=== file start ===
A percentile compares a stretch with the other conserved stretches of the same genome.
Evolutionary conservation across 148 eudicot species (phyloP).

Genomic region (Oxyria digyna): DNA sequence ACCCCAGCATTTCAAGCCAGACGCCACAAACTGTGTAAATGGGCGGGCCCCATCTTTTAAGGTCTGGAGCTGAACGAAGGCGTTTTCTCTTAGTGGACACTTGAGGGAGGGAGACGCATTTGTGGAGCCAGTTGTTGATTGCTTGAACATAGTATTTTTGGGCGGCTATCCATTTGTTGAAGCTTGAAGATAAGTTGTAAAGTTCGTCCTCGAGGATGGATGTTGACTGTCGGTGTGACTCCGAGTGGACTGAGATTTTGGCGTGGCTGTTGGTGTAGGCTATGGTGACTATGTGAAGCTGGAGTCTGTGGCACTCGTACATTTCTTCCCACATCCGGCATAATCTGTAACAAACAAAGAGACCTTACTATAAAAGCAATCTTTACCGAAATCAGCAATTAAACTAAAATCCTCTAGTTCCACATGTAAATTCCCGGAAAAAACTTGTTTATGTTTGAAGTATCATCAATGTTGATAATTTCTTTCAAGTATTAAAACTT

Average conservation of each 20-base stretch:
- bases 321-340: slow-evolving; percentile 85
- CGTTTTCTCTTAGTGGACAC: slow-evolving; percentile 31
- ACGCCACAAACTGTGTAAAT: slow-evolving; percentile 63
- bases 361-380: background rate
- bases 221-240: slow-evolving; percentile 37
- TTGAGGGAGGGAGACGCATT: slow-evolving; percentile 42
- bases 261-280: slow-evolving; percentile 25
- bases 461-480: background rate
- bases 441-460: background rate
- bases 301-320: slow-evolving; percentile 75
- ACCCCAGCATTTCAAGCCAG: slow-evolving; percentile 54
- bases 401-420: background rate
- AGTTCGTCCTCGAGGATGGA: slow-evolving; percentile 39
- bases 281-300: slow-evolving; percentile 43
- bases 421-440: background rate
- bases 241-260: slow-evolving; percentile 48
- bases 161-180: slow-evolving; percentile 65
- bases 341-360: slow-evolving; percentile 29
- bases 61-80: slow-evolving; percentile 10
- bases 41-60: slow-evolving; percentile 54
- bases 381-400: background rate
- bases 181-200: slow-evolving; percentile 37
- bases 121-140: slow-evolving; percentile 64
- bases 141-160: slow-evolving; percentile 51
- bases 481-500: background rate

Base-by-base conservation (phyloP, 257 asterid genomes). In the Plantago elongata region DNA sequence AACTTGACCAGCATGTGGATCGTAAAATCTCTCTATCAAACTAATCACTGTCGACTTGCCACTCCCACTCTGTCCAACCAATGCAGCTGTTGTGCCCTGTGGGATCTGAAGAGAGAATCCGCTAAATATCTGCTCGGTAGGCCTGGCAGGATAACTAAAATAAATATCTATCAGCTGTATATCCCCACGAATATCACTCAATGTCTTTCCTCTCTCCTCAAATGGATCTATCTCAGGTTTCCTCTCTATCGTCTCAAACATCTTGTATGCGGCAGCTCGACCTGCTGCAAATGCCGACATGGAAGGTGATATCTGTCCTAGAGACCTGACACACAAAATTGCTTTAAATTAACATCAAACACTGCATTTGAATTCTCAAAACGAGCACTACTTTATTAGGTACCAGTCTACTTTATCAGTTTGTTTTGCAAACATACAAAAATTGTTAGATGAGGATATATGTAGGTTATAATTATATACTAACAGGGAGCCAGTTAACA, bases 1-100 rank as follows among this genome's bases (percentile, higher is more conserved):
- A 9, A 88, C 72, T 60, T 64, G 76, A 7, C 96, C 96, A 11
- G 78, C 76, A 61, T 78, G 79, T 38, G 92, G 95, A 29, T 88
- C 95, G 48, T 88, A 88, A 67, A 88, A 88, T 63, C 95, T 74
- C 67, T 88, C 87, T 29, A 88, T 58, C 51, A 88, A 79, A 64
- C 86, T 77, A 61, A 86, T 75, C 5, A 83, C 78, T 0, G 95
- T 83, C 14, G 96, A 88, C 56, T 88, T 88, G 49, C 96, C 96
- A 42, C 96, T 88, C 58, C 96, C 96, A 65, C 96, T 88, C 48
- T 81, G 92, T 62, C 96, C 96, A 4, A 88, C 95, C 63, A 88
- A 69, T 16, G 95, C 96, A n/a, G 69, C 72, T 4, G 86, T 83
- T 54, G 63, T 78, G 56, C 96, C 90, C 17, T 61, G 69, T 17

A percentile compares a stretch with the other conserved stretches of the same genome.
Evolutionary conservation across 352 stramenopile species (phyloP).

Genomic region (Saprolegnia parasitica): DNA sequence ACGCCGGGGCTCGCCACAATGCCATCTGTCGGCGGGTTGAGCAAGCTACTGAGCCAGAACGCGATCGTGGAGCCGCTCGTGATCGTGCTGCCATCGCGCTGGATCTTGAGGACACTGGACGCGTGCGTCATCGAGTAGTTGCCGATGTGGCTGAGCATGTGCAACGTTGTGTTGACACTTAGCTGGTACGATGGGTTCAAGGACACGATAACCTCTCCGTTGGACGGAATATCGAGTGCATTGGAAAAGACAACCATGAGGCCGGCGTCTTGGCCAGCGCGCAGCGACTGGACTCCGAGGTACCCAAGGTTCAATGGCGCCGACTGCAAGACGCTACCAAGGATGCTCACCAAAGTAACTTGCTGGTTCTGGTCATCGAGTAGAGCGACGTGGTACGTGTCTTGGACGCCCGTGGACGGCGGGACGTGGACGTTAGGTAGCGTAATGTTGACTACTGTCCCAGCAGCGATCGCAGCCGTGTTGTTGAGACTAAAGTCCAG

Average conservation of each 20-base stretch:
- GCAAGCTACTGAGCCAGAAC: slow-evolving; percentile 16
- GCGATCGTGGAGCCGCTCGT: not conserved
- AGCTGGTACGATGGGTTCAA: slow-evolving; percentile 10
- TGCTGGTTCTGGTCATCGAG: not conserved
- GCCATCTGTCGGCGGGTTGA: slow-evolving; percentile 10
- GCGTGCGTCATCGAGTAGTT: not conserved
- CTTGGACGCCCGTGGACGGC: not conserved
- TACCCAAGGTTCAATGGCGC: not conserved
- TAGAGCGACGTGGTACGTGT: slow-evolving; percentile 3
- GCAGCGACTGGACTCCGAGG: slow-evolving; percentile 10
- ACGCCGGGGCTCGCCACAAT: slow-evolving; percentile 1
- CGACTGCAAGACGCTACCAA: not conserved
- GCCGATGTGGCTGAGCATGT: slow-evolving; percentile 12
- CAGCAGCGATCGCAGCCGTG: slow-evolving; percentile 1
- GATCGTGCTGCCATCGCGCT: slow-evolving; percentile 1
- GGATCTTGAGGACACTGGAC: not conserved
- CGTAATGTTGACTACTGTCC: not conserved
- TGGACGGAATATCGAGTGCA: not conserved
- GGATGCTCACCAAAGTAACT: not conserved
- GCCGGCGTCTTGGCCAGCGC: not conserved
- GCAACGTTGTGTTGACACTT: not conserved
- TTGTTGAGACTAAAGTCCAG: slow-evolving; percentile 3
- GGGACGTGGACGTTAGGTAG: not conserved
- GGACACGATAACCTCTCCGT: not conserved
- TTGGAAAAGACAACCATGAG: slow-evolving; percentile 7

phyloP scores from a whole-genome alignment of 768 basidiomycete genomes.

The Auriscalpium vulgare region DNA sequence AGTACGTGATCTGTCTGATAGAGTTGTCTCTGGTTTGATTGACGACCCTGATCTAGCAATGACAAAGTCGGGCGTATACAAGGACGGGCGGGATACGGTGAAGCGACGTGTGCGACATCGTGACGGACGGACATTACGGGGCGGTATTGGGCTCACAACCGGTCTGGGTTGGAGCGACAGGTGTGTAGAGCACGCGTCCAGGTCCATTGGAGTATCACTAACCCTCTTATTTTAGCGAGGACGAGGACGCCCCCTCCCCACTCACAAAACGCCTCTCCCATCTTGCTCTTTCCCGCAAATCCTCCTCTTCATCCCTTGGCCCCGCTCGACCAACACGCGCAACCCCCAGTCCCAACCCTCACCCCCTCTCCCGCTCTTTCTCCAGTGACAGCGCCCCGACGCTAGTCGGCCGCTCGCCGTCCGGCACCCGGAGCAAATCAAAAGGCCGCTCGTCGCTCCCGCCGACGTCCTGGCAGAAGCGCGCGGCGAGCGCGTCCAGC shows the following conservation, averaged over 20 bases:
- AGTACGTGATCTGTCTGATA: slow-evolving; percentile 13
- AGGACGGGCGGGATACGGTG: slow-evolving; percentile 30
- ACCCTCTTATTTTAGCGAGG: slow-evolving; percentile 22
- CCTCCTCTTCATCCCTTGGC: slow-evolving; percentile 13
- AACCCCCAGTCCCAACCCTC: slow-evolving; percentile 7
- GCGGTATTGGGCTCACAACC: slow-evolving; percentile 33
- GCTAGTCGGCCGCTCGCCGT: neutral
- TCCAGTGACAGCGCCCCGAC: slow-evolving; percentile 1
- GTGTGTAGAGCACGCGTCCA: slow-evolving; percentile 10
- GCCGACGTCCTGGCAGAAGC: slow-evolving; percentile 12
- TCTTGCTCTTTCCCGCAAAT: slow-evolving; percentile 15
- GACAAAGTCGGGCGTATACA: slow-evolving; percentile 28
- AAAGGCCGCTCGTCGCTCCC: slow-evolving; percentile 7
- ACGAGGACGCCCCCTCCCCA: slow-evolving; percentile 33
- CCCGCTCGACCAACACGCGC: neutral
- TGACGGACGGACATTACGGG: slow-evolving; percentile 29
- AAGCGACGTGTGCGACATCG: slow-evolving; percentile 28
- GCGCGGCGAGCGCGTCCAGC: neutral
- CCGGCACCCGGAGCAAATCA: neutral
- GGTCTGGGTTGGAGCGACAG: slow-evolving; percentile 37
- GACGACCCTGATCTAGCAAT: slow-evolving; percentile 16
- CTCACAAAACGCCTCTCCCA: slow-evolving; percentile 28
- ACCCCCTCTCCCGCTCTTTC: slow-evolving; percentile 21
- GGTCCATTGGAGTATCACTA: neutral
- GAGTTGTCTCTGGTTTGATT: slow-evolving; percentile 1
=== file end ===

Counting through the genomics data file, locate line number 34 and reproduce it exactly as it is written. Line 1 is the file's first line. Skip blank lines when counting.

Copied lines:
- C 67, T 88, C 87, T 29, A 88, T 58, C 51, A 88, A 79, A 64